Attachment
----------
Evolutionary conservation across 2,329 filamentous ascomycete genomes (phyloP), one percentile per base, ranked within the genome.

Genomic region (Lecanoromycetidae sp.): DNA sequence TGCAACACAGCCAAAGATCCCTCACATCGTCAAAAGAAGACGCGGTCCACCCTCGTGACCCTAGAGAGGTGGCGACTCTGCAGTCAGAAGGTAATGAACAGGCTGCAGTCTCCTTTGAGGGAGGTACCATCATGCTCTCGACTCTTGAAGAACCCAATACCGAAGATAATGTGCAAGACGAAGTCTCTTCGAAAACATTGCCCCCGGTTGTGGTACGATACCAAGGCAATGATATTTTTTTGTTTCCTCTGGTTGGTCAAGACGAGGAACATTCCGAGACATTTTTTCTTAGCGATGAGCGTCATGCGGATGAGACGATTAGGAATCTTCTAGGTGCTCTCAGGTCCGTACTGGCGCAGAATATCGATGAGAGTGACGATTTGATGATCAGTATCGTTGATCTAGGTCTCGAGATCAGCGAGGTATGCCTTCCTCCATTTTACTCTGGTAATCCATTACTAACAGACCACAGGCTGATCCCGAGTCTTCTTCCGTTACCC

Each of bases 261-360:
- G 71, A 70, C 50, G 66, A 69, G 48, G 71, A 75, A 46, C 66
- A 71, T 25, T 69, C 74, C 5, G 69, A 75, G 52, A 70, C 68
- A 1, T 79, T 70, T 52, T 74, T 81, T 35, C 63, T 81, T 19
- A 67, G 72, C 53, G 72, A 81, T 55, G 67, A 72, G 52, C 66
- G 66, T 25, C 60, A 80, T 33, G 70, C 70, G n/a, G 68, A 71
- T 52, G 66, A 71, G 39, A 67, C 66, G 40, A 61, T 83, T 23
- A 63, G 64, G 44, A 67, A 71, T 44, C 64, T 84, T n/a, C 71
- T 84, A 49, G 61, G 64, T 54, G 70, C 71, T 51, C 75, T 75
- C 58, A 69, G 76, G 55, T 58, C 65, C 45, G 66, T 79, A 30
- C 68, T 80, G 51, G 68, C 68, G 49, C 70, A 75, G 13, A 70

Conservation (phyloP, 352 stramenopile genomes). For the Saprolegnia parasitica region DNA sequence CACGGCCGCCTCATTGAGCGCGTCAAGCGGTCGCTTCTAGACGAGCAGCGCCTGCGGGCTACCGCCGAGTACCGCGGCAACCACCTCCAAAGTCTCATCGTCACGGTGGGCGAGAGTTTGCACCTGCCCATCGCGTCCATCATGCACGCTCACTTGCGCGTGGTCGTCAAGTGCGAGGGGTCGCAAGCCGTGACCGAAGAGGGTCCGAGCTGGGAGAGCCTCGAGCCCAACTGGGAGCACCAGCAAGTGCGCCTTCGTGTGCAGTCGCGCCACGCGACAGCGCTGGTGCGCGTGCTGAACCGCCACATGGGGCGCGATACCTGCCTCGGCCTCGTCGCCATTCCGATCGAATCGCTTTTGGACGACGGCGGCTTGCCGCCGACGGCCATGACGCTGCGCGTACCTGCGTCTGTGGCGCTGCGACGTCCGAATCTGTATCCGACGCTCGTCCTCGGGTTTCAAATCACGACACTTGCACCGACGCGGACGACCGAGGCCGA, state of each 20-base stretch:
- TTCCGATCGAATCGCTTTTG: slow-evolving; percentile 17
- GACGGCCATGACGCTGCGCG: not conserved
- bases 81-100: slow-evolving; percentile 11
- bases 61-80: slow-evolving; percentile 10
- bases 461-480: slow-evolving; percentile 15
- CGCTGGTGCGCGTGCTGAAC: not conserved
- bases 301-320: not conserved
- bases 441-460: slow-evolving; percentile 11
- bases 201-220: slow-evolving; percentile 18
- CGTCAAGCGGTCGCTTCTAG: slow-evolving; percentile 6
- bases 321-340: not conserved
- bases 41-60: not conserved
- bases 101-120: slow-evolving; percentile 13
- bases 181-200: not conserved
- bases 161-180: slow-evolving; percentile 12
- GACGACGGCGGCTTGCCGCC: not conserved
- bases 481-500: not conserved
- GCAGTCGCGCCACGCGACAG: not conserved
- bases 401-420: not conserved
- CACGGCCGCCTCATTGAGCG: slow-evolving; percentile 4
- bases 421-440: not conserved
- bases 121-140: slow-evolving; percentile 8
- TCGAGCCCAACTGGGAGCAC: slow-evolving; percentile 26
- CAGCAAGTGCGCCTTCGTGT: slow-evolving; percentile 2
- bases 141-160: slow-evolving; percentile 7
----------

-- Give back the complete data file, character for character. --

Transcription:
Evolutionary conservation across 2,329 filamentous ascomycete genomes (phyloP), one percentile per base, ranked within the genome.

Genomic region (Lecanoromycetidae sp.): DNA sequence TGCAACACAGCCAAAGATCCCTCACATCGTCAAAAGAAGACGCGGTCCACCCTCGTGACCCTAGAGAGGTGGCGACTCTGCAGTCAGAAGGTAATGAACAGGCTGCAGTCTCCTTTGAGGGAGGTACCATCATGCTCTCGACTCTTGAAGAACCCAATACCGAAGATAATGTGCAAGACGAAGTCTCTTCGAAAACATTGCCCCCGGTTGTGGTACGATACCAAGGCAATGATATTTTTTTGTTTCCTCTGGTTGGTCAAGACGAGGAACATTCCGAGACATTTTTTCTTAGCGATGAGCGTCATGCGGATGAGACGATTAGGAATCTTCTAGGTGCTCTCAGGTCCGTACTGGCGCAGAATATCGATGAGAGTGACGATTTGATGATCAGTATCGTTGATCTAGGTCTCGAGATCAGCGAGGTATGCCTTCCTCCATTTTACTCTGGTAATCCATTACTAACAGACCACAGGCTGATCCCGAGTCTTCTTCCGTTACCC

Each of bases 261-360:
- G 71, A 70, C 50, G 66, A 69, G 48, G 71, A 75, A 46, C 66
- A 71, T 25, T 69, C 74, C 5, G 69, A 75, G 52, A 70, C 68
- A 1, T 79, T 70, T 52, T 74, T 81, T 35, C 63, T 81, T 19
- A 67, G 72, C 53, G 72, A 81, T 55, G 67, A 72, G 52, C 66
- G 66, T 25, C 60, A 80, T 33, G 70, C 70, G n/a, G 68, A 71
- T 52, G 66, A 71, G 39, A 67, C 66, G 40, A 61, T 83, T 23
- A 63, G 64, G 44, A 67, A 71, T 44, C 64, T 84, T n/a, C 71
- T 84, A 49, G 61, G 64, T 54, G 70, C 71, T 51, C 75, T 75
- C 58, A 69, G 76, G 55, T 58, C 65, C 45, G 66, T 79, A 30
- C 68, T 80, G 51, G 68, C 68, G 49, C 70, A 75, G 13, A 70

Conservation (phyloP, 352 stramenopile genomes). For the Saprolegnia parasitica region DNA sequence CACGGCCGCCTCATTGAGCGCGTCAAGCGGTCGCTTCTAGACGAGCAGCGCCTGCGGGCTACCGCCGAGTACCGCGGCAACCACCTCCAAAGTCTCATCGTCACGGTGGGCGAGAGTTTGCACCTGCCCATCGCGTCCATCATGCACGCTCACTTGCGCGTGGTCGTCAAGTGCGAGGGGTCGCAAGCCGTGACCGAAGAGGGTCCGAGCTGGGAGAGCCTCGAGCCCAACTGGGAGCACCAGCAAGTGCGCCTTCGTGTGCAGTCGCGCCACGCGACAGCGCTGGTGCGCGTGCTGAACCGCCACATGGGGCGCGATACCTGCCTCGGCCTCGTCGCCATTCCGATCGAATCGCTTTTGGACGACGGCGGCTTGCCGCCGACGGCCATGACGCTGCGCGTACCTGCGTCTGTGGCGCTGCGACGTCCGAATCTGTATCCGACGCTCGTCCTCGGGTTTCAAATCACGACACTTGCACCGACGCGGACGACCGAGGCCGA, state of each 20-base stretch:
- TTCCGATCGAATCGCTTTTG: slow-evolving; percentile 17
- GACGGCCATGACGCTGCGCG: not conserved
- bases 81-100: slow-evolving; percentile 11
- bases 61-80: slow-evolving; percentile 10
- bases 461-480: slow-evolving; percentile 15
- CGCTGGTGCGCGTGCTGAAC: not conserved
- bases 301-320: not conserved
- bases 441-460: slow-evolving; percentile 11
- bases 201-220: slow-evolving; percentile 18
- CGTCAAGCGGTCGCTTCTAG: slow-evolving; percentile 6
- bases 321-340: not conserved
- bases 41-60: not conserved
- bases 101-120: slow-evolving; percentile 13
- bases 181-200: not conserved
- bases 161-180: slow-evolving; percentile 12
- GACGACGGCGGCTTGCCGCC: not conserved
- bases 481-500: not conserved
- GCAGTCGCGCCACGCGACAG: not conserved
- bases 401-420: not conserved
- CACGGCCGCCTCATTGAGCG: slow-evolving; percentile 4
- bases 421-440: not conserved
- bases 121-140: slow-evolving; percentile 8
- TCGAGCCCAACTGGGAGCAC: slow-evolving; percentile 26
- CAGCAAGTGCGCCTTCGTGT: slow-evolving; percentile 2
- bases 141-160: slow-evolving; percentile 7